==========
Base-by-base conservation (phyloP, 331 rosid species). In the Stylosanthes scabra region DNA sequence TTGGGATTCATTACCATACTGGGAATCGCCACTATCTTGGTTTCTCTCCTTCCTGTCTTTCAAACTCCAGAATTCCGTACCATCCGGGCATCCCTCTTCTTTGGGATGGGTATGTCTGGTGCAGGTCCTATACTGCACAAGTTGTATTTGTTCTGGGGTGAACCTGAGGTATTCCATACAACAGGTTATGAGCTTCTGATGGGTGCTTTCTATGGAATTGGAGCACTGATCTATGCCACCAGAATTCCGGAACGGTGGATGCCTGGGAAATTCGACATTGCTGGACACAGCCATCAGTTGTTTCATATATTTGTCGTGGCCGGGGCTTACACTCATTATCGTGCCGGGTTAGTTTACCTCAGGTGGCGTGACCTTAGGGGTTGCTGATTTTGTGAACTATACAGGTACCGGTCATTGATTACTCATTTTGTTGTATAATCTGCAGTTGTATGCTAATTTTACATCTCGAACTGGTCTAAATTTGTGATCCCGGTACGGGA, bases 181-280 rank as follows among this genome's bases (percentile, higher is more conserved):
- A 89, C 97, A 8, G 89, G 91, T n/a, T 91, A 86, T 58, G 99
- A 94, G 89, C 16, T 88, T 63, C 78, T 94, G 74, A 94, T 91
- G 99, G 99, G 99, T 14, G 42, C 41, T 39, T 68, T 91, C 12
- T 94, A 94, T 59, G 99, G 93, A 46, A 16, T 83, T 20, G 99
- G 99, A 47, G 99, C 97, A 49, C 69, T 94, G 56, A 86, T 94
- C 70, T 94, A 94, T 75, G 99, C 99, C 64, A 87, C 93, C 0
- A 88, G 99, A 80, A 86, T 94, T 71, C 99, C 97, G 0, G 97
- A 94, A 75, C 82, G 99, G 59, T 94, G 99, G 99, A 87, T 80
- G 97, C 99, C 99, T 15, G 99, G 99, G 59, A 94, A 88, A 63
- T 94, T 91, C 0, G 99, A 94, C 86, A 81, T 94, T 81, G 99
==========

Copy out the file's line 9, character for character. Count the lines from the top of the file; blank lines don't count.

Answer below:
- A 94, A 75, C 82, G 99, G 59, T 94, G 99, G 99, A 87, T 80